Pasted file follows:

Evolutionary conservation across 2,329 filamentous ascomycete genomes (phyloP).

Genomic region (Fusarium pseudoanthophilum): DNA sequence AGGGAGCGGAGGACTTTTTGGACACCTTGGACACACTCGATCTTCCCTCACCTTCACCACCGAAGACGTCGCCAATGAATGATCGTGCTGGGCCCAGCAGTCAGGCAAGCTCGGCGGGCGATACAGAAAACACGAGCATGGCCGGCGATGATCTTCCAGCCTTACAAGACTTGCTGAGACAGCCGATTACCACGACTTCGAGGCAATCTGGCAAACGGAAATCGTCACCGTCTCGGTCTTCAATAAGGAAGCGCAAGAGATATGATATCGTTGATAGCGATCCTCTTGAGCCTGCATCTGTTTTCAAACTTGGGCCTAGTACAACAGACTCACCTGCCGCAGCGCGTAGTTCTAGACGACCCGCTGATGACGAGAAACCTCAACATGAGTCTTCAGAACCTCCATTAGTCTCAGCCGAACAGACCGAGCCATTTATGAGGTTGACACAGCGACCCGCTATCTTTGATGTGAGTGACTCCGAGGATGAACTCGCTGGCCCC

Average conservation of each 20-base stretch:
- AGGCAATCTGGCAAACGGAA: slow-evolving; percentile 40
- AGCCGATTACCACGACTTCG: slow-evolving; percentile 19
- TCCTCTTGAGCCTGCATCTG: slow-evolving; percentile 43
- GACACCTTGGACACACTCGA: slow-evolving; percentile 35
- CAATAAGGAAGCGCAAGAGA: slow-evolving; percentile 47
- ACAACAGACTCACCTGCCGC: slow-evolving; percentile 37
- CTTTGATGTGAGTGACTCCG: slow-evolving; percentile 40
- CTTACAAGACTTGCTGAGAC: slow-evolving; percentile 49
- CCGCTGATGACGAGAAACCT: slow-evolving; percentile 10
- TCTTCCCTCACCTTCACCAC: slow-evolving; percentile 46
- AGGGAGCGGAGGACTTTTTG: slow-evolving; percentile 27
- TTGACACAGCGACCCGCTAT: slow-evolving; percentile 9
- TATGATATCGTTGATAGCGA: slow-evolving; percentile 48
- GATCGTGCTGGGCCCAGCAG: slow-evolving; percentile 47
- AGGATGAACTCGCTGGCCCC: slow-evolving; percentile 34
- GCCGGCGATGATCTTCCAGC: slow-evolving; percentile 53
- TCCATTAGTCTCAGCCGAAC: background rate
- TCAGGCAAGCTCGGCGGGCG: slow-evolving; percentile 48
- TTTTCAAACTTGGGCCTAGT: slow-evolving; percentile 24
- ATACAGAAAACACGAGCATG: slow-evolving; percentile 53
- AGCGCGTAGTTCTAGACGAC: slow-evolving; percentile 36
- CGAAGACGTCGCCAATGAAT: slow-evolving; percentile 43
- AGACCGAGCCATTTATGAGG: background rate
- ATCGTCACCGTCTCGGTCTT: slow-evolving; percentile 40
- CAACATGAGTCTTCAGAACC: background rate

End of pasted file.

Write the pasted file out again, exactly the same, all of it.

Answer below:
Evolutionary conservation across 2,329 filamentous ascomycete genomes (phyloP).

Genomic region (Fusarium pseudoanthophilum): DNA sequence AGGGAGCGGAGGACTTTTTGGACACCTTGGACACACTCGATCTTCCCTCACCTTCACCACCGAAGACGTCGCCAATGAATGATCGTGCTGGGCCCAGCAGTCAGGCAAGCTCGGCGGGCGATACAGAAAACACGAGCATGGCCGGCGATGATCTTCCAGCCTTACAAGACTTGCTGAGACAGCCGATTACCACGACTTCGAGGCAATCTGGCAAACGGAAATCGTCACCGTCTCGGTCTTCAATAAGGAAGCGCAAGAGATATGATATCGTTGATAGCGATCCTCTTGAGCCTGCATCTGTTTTCAAACTTGGGCCTAGTACAACAGACTCACCTGCCGCAGCGCGTAGTTCTAGACGACCCGCTGATGACGAGAAACCTCAACATGAGTCTTCAGAACCTCCATTAGTCTCAGCCGAACAGACCGAGCCATTTATGAGGTTGACACAGCGACCCGCTATCTTTGATGTGAGTGACTCCGAGGATGAACTCGCTGGCCCC

Average conservation of each 20-base stretch:
- AGGCAATCTGGCAAACGGAA: slow-evolving; percentile 40
- AGCCGATTACCACGACTTCG: slow-evolving; percentile 19
- TCCTCTTGAGCCTGCATCTG: slow-evolving; percentile 43
- GACACCTTGGACACACTCGA: slow-evolving; percentile 35
- CAATAAGGAAGCGCAAGAGA: slow-evolving; percentile 47
- ACAACAGACTCACCTGCCGC: slow-evolving; percentile 37
- CTTTGATGTGAGTGACTCCG: slow-evolving; percentile 40
- CTTACAAGACTTGCTGAGAC: slow-evolving; percentile 49
- CCGCTGATGACGAGAAACCT: slow-evolving; percentile 10
- TCTTCCCTCACCTTCACCAC: slow-evolving; percentile 46
- AGGGAGCGGAGGACTTTTTG: slow-evolving; percentile 27
- TTGACACAGCGACCCGCTAT: slow-evolving; percentile 9
- TATGATATCGTTGATAGCGA: slow-evolving; percentile 48
- GATCGTGCTGGGCCCAGCAG: slow-evolving; percentile 47
- AGGATGAACTCGCTGGCCCC: slow-evolving; percentile 34
- GCCGGCGATGATCTTCCAGC: slow-evolving; percentile 53
- TCCATTAGTCTCAGCCGAAC: background rate
- TCAGGCAAGCTCGGCGGGCG: slow-evolving; percentile 48
- TTTTCAAACTTGGGCCTAGT: slow-evolving; percentile 24
- ATACAGAAAACACGAGCATG: slow-evolving; percentile 53
- AGCGCGTAGTTCTAGACGAC: slow-evolving; percentile 36
- CGAAGACGTCGCCAATGAAT: slow-evolving; percentile 43
- AGACCGAGCCATTTATGAGG: background rate
- ATCGTCACCGTCTCGGTCTT: slow-evolving; percentile 40
- CAACATGAGTCTTCAGAACC: background rate